The invention will be 'best understood from a consideration of the following detailed description, taken in connection with the accompanyinr drawings forming a part of this specification, with the understanding, however, that the invention is not confined to any strict conformity with the,
showing of the drawings, but may be changed and modified so long as such changes and modifications mark no material departure from the salient features of the invention as expressed in the appended claims.
' In the drawing Figure 1 is a perspective View of a completed spool, containing a small quantity of string solder.
Figure 2 is a section through the spool in a plane perpendicular to the axis of the spool and on a larger scale than Figure 1.
.Figure 3 is a diametric section of the spool on the same scale as Figure 2.
Figure 4 is a diametric section on the same scale as Figures 2 and 3 but showing the two heads of the spool'separated -and prior to being joined.
Referring to the shown two ident-ical. disks 1 and 2, which may be conveniently made of tin plate, such as is customarily employed in the production of small tin cans and of a size permitting thel utilization of tin scrap produced in the manufacture of the tin cans.
The two disks 1 and 2, being in sub-` stantially all respects identical, adescripdrawings, there aretion of a hub produced when the two disksY are brought together face to face. By means of a suitable tool, the material of Athe hub portions of the disks is simultaneously punched out from one side of the completed spool, so that both punched out portions project toward the other side of the completed spool in the form of tongues 4, which are thereupon upset against that face of the dished parts of the heads or disks remote from the entering end of the punch. This operation does not remove any of the material, so that the tongues are folded one upon the other and back -against the hub portion of the completed spool, riveting the two heads of the spool together. In order to prevent any turning of the heads upon each other, the tongues 4 are made triangular or other similar shape, but any particular .form is not ob-- li atory.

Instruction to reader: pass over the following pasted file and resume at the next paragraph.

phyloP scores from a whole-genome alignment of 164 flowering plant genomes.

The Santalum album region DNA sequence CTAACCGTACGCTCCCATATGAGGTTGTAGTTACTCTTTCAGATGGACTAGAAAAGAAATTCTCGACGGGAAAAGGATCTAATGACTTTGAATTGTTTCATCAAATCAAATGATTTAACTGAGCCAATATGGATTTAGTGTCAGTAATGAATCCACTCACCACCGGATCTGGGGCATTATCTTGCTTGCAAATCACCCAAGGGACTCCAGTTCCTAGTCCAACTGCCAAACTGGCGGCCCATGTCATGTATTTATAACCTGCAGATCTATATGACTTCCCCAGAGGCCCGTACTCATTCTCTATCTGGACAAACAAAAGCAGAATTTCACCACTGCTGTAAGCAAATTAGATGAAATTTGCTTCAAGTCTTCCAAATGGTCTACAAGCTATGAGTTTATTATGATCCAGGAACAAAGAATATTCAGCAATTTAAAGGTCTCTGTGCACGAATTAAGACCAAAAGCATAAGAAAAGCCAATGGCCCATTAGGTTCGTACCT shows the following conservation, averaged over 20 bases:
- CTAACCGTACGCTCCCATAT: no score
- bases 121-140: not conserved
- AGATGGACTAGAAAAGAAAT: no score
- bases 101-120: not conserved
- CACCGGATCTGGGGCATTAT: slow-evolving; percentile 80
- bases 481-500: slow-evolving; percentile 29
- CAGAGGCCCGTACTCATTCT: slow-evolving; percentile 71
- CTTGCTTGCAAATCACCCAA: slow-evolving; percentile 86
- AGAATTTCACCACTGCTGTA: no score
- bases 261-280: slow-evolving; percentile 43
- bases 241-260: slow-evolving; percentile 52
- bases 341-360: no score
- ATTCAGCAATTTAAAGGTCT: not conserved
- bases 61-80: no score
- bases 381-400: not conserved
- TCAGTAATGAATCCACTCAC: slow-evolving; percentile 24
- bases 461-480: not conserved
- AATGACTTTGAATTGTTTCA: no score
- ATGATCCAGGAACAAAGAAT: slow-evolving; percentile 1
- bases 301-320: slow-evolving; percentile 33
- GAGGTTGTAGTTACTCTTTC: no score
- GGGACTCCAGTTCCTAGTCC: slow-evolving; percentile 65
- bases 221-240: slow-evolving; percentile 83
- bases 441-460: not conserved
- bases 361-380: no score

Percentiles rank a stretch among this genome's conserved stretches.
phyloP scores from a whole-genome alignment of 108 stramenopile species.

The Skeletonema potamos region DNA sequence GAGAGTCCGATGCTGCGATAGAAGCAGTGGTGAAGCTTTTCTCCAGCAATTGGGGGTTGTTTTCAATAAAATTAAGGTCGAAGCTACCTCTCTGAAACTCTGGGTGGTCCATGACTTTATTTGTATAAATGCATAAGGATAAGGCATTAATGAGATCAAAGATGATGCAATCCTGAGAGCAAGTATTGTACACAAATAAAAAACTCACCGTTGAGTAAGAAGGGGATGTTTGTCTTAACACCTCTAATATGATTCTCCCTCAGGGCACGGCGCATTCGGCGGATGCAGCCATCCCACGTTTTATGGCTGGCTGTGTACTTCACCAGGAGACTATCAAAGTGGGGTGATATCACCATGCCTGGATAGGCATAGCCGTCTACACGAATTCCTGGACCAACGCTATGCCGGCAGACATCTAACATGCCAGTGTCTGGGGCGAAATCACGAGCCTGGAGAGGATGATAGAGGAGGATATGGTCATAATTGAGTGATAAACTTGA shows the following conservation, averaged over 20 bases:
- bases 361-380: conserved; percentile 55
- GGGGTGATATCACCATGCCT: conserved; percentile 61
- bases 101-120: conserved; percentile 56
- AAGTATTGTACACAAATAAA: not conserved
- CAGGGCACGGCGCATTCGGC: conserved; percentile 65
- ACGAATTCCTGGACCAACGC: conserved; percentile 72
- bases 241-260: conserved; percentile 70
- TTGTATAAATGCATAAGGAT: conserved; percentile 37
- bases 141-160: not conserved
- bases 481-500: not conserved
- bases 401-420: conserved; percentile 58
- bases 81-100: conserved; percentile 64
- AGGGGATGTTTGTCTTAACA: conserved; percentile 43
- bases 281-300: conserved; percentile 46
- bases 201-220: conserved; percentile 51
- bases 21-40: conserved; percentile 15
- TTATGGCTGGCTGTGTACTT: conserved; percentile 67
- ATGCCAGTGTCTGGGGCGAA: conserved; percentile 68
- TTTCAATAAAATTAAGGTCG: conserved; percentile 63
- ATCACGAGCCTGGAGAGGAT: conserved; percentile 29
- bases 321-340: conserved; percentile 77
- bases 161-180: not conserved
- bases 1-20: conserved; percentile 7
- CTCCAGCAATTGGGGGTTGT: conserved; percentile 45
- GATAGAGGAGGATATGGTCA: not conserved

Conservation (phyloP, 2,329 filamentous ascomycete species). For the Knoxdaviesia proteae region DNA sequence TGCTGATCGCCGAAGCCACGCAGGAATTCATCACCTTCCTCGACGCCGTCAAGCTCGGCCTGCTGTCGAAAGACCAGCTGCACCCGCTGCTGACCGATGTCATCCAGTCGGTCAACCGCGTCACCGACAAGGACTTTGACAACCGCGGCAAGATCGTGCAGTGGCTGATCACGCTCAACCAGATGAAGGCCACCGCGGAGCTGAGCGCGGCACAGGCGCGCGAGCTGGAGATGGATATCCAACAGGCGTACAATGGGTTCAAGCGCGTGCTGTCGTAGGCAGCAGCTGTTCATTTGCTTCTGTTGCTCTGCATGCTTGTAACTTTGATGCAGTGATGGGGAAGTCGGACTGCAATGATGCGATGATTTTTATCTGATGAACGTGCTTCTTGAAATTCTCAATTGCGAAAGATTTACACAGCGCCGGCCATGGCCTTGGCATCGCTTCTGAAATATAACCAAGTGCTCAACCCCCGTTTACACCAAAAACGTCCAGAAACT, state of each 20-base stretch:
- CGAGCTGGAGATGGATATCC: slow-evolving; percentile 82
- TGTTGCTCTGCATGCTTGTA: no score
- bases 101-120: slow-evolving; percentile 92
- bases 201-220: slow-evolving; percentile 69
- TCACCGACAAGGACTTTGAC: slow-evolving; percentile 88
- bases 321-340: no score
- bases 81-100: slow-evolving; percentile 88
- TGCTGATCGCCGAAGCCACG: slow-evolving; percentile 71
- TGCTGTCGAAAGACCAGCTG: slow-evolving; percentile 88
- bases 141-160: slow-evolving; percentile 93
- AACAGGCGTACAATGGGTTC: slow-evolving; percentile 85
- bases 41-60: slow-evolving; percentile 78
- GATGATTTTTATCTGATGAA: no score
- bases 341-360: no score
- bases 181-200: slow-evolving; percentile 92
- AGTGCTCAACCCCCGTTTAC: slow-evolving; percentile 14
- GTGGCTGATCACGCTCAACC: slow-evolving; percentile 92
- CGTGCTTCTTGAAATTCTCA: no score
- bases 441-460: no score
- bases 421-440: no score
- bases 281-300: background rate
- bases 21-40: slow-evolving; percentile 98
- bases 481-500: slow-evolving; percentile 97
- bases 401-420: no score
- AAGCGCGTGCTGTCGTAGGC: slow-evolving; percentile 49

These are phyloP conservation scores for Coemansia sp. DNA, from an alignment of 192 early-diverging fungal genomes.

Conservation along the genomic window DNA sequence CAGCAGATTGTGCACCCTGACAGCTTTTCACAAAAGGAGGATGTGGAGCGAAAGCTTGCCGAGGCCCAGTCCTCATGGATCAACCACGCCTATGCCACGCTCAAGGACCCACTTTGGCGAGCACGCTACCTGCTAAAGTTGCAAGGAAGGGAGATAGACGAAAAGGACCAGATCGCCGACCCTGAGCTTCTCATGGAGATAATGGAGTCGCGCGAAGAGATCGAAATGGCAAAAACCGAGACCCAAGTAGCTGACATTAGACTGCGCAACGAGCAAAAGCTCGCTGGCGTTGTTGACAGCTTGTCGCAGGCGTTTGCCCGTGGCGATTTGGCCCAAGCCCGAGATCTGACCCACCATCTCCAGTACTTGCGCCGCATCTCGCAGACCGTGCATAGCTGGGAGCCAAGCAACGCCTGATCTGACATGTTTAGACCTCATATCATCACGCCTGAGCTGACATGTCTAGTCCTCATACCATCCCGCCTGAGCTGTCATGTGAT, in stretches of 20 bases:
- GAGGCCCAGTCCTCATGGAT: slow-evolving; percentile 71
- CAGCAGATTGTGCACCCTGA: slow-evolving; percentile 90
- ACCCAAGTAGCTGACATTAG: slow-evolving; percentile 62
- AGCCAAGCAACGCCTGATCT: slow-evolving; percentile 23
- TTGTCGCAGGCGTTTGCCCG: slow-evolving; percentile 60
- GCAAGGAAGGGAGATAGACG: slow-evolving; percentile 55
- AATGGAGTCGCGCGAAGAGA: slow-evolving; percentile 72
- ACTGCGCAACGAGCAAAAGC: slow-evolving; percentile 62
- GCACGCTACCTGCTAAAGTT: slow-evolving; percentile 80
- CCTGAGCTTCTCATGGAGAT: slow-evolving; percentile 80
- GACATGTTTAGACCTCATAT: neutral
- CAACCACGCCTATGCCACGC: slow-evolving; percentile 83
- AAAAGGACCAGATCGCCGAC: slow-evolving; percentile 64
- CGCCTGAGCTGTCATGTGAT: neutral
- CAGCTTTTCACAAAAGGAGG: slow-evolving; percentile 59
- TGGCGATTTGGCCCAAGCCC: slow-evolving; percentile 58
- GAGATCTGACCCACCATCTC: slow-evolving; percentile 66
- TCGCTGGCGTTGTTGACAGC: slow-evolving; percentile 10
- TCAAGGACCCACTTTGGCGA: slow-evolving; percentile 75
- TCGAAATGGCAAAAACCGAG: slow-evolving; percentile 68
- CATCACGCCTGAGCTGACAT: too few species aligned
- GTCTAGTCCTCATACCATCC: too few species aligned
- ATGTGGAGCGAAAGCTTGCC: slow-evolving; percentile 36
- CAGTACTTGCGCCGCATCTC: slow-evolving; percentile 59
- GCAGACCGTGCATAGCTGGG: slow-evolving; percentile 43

ecause the hub portions are dished, the body portions of the two heads are spaced apart with the major portions of the disks parallel with each other, thus providing a groove or cavity 5 in the spool. This cavity is to receive a quantity 6 of string solder such form of solder being usually employed in sealing the lling openings of tin cans having such openings of very small size.
In preparing the string solder for application to the spool, the solder is wound upon a suitable mandrel of appropriate size, so
far as the coil is concerned. The coil of solder is then` removed from the mandrel and applied to the spool before the latter is assembled, after which the second head of the spool is brought into engagement with the first head with the preformed coil of solder between the two heads, after which the heads are joined, as already described, by punching tongues from the material of the heads to form joining rivets.